On Crack and Ice Cream, Part 1
I am a bit of an ice cream addict. I have had brief periods of abstinence but usually its only a matter of time before the Edy’s creeps its way back into my freezer. Falling off the wagon doesn’t happen quickly, but rather a little bit here and a little bit there. I will usually go through periods where my will power is fortified but usually it’s only a matter of time before I begin to have symptoms of withdrawal on those lonely nights when there was nothing in the freezer. My wife, always concerned that I will suffer from lack of what to eat, is more than happy to enable me and will gladly keep the fridge stocked with half gallons of my favorite flavors. . On my most recent breakdown I was a daily user. As my waistline began to expand and soften, I realized that something had to be done. Unfortunately, cutting down was more difficult than I thought it would be. I tried skipping a day or two. I tried using a smaller dish. No matter what, I couldn’t resist. I finally recognized that having it in the house was too great a temptation. My wife and I sat down and after a long intervention agreed that we must go cold turkey. And by ‘we’ I meant ‘me’.
While this all may be a tongue in cheek, overly melodramatic representation, I wanted to bring a personal anecdote to segue into a very important topic in the area of weight loss. Have you ever felt like you were addicted to certain foods? Ever felt like you couldn’t get off of sugar? Ever felt like the potato chips were a drug? Or the french fries? Or the cheesecake? You may not be far off from reality.
It turns out that the same part of the brain that is stimulated by cocaine, tobacco, and alcohol is also stimulated by sugar, fat, and salt. Understanding the mechanisms of how this works will be of great help in conquering the cravings that lead to weight gain.
What follows is a bit technical, but the message is important so bear with me. There is an important part of the brain called the “dopaminergic reward pathway”. If that’s too much of a mouthful, just call it the reward pathway. This pathway is responsible for making you feel pleasure in response to a variety of stimuli (e.g. sex, drugs, and rock and roll). Stimulating this part of the brain will:
1. Increase your sense of pleasure and well being.
2. Lead to a desire to repeat the stimulating behaviors even if there are other things distracting you.
3. Lead to strong positive memories.
4. Lead to enhanced attentiveness, which will allow you to better learn and store memories of your environment.
Addictive drugs ‘hijack’ this part of the brain leading to intense pleasure in response to the drug.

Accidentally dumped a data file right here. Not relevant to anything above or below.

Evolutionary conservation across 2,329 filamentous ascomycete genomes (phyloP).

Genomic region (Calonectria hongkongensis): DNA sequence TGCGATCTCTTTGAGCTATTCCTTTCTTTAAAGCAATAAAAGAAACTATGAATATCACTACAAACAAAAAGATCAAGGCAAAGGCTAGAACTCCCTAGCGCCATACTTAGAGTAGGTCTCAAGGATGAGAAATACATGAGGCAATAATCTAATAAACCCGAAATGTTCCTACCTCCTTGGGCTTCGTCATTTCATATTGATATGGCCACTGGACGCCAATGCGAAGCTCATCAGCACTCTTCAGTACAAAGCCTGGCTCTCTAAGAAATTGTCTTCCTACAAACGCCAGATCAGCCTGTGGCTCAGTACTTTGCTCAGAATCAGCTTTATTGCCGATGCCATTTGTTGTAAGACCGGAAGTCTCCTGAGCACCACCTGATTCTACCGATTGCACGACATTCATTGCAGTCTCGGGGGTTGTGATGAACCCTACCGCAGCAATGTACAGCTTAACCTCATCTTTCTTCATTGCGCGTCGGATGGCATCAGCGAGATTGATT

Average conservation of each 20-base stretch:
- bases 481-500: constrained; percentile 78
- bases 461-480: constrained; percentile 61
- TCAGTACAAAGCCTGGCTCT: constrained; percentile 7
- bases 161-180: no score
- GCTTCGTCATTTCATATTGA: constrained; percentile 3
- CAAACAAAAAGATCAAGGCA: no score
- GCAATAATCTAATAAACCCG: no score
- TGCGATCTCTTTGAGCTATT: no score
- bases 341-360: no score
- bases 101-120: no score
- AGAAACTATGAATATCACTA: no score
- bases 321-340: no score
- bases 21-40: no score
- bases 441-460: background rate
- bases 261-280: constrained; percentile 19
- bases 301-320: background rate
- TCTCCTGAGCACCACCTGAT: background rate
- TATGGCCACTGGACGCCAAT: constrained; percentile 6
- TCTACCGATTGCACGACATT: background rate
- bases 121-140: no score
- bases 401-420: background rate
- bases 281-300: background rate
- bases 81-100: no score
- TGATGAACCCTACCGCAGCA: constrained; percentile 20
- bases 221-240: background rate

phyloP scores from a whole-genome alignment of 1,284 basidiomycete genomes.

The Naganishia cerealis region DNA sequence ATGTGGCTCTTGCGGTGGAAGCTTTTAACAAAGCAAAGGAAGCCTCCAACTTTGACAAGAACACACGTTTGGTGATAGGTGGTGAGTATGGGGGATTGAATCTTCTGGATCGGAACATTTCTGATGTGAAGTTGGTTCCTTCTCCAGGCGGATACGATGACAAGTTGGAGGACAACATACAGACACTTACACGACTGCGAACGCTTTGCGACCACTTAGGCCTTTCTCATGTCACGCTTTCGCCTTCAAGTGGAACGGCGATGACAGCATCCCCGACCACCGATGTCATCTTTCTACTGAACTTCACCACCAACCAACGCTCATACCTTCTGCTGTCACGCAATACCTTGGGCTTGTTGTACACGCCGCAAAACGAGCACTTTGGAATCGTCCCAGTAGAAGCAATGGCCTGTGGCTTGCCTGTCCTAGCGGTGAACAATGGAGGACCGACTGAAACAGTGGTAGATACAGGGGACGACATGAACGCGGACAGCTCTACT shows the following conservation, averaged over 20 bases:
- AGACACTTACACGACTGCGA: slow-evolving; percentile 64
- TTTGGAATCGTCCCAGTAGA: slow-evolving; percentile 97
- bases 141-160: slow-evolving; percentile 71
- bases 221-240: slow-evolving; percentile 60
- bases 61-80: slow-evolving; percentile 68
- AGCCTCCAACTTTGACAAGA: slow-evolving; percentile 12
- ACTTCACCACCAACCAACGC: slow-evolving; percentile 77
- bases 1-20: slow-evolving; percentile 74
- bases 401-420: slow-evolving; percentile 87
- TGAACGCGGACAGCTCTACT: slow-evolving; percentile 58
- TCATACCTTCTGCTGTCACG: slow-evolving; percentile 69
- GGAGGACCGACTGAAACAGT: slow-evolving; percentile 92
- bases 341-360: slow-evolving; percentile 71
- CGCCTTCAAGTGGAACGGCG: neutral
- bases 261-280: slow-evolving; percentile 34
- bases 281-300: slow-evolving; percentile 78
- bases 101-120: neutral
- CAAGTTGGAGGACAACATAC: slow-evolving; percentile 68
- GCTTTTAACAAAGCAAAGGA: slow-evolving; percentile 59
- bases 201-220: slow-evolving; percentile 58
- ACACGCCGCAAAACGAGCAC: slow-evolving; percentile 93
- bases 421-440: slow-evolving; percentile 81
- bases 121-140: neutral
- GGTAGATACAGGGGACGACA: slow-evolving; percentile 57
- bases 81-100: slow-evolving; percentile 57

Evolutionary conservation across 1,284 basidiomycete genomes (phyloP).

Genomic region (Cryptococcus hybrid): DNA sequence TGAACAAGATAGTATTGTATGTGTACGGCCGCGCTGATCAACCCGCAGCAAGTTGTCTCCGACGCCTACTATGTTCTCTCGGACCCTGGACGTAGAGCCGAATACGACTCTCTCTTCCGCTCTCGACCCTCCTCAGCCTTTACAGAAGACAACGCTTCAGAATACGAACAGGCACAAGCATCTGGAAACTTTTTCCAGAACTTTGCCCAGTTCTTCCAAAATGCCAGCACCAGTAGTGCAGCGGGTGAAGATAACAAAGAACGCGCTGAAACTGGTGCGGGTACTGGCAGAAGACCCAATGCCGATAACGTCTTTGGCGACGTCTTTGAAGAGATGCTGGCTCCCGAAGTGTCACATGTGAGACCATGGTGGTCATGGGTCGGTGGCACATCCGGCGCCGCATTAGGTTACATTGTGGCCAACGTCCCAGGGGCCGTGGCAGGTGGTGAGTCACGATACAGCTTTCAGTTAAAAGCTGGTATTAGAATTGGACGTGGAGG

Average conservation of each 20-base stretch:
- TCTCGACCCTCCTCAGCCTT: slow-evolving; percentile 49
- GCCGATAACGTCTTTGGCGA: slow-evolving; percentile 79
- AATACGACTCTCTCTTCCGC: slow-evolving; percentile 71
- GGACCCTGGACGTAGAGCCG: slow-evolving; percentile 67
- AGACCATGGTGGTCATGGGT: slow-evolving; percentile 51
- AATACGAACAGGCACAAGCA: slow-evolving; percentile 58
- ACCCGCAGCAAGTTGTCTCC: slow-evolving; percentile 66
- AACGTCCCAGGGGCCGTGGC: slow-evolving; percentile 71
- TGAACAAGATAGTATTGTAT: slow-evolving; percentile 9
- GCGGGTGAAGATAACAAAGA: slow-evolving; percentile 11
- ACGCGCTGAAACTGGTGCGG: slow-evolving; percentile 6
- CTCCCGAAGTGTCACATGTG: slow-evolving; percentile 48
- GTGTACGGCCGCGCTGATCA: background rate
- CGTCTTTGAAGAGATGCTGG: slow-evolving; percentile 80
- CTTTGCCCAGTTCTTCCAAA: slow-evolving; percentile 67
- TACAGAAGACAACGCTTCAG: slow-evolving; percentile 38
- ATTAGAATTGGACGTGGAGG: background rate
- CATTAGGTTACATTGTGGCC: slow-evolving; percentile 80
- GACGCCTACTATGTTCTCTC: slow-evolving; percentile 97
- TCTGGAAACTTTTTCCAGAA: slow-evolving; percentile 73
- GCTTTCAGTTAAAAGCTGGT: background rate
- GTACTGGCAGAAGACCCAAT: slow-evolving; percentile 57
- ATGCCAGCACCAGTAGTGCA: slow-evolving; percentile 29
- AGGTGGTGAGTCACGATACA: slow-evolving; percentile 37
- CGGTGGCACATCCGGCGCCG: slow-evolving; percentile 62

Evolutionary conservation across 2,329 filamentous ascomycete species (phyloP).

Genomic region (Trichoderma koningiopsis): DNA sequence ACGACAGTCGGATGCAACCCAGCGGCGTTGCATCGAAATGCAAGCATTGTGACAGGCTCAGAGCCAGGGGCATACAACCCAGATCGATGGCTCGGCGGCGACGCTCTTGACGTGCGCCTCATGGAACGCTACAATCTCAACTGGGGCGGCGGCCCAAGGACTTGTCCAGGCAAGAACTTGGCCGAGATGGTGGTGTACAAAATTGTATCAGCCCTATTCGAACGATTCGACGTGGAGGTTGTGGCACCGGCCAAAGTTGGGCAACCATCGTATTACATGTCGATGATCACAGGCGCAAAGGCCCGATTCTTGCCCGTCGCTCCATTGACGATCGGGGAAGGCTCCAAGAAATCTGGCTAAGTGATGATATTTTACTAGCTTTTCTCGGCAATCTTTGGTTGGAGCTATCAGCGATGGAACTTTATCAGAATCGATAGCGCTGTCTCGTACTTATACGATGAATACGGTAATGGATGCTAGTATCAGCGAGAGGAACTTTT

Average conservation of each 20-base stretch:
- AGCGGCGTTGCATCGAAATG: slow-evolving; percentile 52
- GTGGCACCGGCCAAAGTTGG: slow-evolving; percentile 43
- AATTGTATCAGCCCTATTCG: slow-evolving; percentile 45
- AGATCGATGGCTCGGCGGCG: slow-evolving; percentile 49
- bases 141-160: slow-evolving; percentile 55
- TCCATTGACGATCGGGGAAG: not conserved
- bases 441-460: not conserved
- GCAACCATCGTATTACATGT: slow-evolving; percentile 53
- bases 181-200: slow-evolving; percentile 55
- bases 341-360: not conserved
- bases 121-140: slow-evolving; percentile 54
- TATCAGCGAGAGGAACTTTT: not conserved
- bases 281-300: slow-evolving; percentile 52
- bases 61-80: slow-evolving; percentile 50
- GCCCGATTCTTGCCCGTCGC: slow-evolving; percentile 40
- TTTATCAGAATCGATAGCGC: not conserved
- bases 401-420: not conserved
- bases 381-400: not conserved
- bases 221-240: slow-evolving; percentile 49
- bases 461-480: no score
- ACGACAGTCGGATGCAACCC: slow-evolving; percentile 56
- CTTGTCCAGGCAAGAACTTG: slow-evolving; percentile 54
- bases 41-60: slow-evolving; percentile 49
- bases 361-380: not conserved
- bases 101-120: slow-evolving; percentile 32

How does the reward system work? All nerves in the brain create extremely complicated networks. Connected nerves don’t actually directly touch one another. There is a sliver of space between them called a synapse. The first nerve is called the pre-synaptic neuron. I’ll call this nerve one. It will release chemicals (neurotransmitters) that are sensed by receptors on the second nerve wich is called the post-synaptic neuron. I’ll call this nerve two. This never then transmits the signal down the circuit. Nerve two is sensitive to the quantity of neurotransmitter it receives and will adjust the number of receptors it has in response to the strength of the signal. This is a crucial point to understand. If nerver two is hit with a large barrage of neurotransmitters, the signal in the will be too intense. In response to over stimulation, nerve two will compensate by decreasing the number of receptors for that neurotransmitter. So now you have a scenario where, if the number of neurotransmitters released into the synapse were to drop to their original levels, nerve two will not have as many receptors as it did originally. The end result will be a very diminished signal. These are the mechanisms behind tolerance, i.e. needing more of a substance for the same effect, and withdrawal.
Drugs create a high by stimulating an overload of the neurotransmitter dopamine into the synapse, which creates a super strong signal in nerve two. Over time, with repeated highs, nerve two adapts and decreases its dopamine receptors to tone down the signal back to normal.
The result is that the same dose of drug only maintains a normal signal, not a high. Then more drugs are needed to achieve the same high. This is referred to as “tolerance”. Tolerance’s evil twin is withdrawal. Withdrawal is the constellation of very uncomfortable and sometimes fatal biological responses that result upon removal of substance to which someone has been chronically exposed. Why this happens should be clear to us now. After long-term exposure, nerve two adapts to the stimulus by decreasing the number of receptors it has. When the drug is taken away, the synapse is left with a normal amount of neurotransmitter but a severe deficit in the number of receptors. This will lead to profoundly diminished stimulation. This leads to the physiological and psychological changes that characterize withdrawal.
So now you know how addictive drugs work. But what does this have to do with food and obesity? Stay tuned for part two of the series well we’ll connect drugs and food. It’s a cliffhanger!References: Wilson G. Eating disorders, obesity, and addiction. European Eating Disorders Review 2010;18:341-51. Davis C, Carter J. Compulsive overeating as an addiction disorder: A review of theory and evidence. Appetite 2009;53:1-8. Yanovski S. Sugar and fat: cravings and aversions. Journal of Nutrition 2003;133. Avena N, Rada P, Hoebel B. Evidence fo sugar addiction: Behavioral and neurochemical effects of intermittent, excessive sugar intake. Neuroscience and Biobehavioral Reviews 2008;32.